Synopses & Reviews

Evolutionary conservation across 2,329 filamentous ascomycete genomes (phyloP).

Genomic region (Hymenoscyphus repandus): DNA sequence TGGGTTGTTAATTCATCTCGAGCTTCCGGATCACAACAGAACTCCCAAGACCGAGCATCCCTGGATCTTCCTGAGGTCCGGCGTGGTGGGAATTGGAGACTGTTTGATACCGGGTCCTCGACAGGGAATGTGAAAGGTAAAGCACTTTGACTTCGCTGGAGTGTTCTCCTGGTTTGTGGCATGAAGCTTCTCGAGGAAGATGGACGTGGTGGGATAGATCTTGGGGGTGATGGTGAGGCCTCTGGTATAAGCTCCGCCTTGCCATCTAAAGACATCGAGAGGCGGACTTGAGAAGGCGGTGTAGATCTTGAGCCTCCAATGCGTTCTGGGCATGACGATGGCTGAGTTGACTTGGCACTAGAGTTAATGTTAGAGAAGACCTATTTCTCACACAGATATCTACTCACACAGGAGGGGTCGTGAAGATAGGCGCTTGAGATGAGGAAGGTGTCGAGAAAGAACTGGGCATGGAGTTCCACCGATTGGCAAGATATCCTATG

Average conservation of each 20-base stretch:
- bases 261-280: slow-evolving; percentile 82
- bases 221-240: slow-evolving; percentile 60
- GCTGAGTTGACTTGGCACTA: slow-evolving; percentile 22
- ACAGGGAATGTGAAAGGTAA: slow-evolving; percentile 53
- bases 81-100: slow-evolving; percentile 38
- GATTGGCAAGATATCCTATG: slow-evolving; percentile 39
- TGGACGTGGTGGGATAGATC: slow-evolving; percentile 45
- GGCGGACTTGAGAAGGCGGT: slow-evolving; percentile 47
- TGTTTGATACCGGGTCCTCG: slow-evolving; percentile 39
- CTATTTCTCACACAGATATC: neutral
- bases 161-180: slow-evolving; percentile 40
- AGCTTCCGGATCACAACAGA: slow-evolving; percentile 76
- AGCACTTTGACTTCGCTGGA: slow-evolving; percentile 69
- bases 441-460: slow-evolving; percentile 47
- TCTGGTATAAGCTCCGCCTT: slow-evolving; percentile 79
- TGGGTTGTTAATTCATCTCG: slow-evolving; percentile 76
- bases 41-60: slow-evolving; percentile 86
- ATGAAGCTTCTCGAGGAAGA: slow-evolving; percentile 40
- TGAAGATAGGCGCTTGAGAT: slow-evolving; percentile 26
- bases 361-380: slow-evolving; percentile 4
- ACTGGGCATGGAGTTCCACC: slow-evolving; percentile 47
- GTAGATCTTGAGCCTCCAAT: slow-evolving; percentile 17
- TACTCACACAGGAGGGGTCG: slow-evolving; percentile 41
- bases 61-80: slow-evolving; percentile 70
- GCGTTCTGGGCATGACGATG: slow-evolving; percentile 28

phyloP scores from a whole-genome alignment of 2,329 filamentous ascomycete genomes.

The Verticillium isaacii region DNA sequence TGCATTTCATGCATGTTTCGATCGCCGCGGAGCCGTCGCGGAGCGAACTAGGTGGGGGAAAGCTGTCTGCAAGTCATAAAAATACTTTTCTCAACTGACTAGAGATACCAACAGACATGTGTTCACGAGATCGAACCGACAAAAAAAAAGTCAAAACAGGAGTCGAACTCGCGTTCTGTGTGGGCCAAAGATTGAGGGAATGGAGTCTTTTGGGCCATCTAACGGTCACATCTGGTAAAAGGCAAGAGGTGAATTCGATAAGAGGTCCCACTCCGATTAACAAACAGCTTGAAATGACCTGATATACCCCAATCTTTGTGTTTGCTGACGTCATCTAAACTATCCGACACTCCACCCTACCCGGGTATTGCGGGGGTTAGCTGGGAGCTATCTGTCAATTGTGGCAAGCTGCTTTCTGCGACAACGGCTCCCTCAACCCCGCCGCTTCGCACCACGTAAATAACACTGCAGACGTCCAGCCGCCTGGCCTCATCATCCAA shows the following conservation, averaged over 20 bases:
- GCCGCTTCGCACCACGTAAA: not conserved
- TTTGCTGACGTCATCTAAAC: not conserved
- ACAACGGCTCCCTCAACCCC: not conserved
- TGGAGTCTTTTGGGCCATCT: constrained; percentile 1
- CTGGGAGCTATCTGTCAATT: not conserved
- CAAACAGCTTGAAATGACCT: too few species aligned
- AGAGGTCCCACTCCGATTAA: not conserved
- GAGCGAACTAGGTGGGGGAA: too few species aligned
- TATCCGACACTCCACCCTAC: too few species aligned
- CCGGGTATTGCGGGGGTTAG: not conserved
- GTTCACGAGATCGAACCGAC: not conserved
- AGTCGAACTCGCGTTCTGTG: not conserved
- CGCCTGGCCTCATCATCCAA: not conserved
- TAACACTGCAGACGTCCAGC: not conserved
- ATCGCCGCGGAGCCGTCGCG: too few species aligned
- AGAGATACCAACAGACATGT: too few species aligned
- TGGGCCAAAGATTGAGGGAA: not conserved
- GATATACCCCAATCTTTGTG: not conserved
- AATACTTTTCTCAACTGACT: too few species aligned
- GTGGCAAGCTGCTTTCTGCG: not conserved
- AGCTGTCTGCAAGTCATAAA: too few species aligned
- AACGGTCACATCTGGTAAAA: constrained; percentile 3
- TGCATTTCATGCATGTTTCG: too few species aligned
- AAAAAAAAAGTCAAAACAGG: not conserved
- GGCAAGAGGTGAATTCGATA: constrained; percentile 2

This important volume sheds new light on the stories and lives of mexicanos in Oregon: why migrants come to Oregon fields, construction sites, and warehouses; what their experiences are when they settle here; and how they adapt to life in the United States. Building on the work of earlier scholars and providing new and original research, Gonzales-Berry and Mendoza draw from the disciplines of history, anthropology, sociology, and gender and cultural studies to present a comprehensive view of the experiences of the Mexican-origin population in Oregon. The number of Latinos residing in Oregon has increased dramatically in the last two decades, leading to increased diversity across the state, particularly visible in the public school system and in agricultural and service occupations. This, however, is not a new phenomenon. There has been a settled Mexican-origin population in Oregon since the mid-nineteenth century. Mexicanos in Oregon explores this history of migration and settlement of mexicanos, highlighting their sustained practices of community building, their struggles for integration, and their contributions to the economic and cultural life of the state. Using archival records, primary and secondary scholarly works, demographic statistics, and personal testimonies, the authors create a picture of the economic, political, social, and cultural conditions that have shaped the lives of mexicanos. The blend of scholarly research and individual stories reflect the very human dimension and complex forces that make up the whole story of Mexican migration and settlement in Oregon. It is an essential resource for immigration scholars, historians, students, and for all Oregonians.